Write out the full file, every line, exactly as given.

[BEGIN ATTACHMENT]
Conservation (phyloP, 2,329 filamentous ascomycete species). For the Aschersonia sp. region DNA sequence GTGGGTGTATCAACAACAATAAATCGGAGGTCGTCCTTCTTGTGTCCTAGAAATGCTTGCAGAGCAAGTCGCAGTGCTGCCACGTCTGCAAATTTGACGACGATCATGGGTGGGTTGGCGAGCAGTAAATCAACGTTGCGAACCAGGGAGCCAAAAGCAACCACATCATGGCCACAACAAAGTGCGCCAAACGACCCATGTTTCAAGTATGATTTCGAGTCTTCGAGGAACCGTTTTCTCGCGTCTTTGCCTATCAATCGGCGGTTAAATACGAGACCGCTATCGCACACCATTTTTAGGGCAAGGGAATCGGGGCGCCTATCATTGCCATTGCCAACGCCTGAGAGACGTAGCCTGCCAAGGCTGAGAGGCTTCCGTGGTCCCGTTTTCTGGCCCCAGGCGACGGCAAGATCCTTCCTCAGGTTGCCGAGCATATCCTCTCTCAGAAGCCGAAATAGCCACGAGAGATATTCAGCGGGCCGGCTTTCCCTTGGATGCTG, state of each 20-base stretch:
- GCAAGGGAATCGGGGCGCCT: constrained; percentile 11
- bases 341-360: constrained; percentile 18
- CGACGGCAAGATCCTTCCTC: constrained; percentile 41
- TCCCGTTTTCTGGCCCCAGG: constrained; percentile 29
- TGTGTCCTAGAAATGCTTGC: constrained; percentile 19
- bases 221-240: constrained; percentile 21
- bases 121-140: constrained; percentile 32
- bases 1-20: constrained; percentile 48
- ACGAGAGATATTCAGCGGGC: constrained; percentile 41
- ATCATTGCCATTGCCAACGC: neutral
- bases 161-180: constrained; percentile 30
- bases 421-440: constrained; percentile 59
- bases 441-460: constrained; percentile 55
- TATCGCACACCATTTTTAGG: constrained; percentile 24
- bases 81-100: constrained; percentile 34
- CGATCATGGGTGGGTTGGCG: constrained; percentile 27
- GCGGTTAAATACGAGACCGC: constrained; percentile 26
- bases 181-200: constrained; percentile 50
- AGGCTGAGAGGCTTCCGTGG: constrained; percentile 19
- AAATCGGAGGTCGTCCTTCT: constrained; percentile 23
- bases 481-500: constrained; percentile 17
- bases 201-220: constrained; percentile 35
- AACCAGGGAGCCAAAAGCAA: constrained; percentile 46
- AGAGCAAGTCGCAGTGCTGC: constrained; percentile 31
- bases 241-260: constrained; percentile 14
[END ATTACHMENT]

Conservation (phyloP, 2,329 filamentous ascomycete species). For the Aschersonia sp. region DNA sequence GTGGGTGTATCAACAACAATAAATCGGAGGTCGTCCTTCTTGTGTCCTAGAAATGCTTGCAGAGCAAGTCGCAGTGCTGCCACGTCTGCAAATTTGACGACGATCATGGGTGGGTTGGCGAGCAGTAAATCAACGTTGCGAACCAGGGAGCCAAAAGCAACCACATCATGGCCACAACAAAGTGCGCCAAACGACCCATGTTTCAAGTATGATTTCGAGTCTTCGAGGAACCGTTTTCTCGCGTCTTTGCCTATCAATCGGCGGTTAAATACGAGACCGCTATCGCACACCATTTTTAGGGCAAGGGAATCGGGGCGCCTATCATTGCCATTGCCAACGCCTGAGAGACGTAGCCTGCCAAGGCTGAGAGGCTTCCGTGGTCCCGTTTTCTGGCCCCAGGCGACGGCAAGATCCTTCCTCAGGTTGCCGAGCATATCCTCTCTCAGAAGCCGAAATAGCCACGAGAGATATTCAGCGGGCCGGCTTTCCCTTGGATGCTG, state of each 20-base stretch:
- GCAAGGGAATCGGGGCGCCT: constrained; percentile 11
- bases 341-360: constrained; percentile 18
- CGACGGCAAGATCCTTCCTC: constrained; percentile 41
- TCCCGTTTTCTGGCCCCAGG: constrained; percentile 29
- TGTGTCCTAGAAATGCTTGC: constrained; percentile 19
- bases 221-240: constrained; percentile 21
- bases 121-140: constrained; percentile 32
- bases 1-20: constrained; percentile 48
- ACGAGAGATATTCAGCGGGC: constrained; percentile 41
- ATCATTGCCATTGCCAACGC: neutral
- bases 161-180: constrained; percentile 30
- bases 421-440: constrained; percentile 59
- bases 441-460: constrained; percentile 55
- TATCGCACACCATTTTTAGG: constrained; percentile 24
- bases 81-100: constrained; percentile 34
- CGATCATGGGTGGGTTGGCG: constrained; percentile 27
- GCGGTTAAATACGAGACCGC: constrained; percentile 26
- bases 181-200: constrained; percentile 50
- AGGCTGAGAGGCTTCCGTGG: constrained; percentile 19
- AAATCGGAGGTCGTCCTTCT: constrained; percentile 23
- bases 481-500: constrained; percentile 17
- bases 201-220: constrained; percentile 35
- AACCAGGGAGCCAAAAGCAA: constrained; percentile 46
- AGAGCAAGTCGCAGTGCTGC: constrained; percentile 31
- bases 241-260: constrained; percentile 14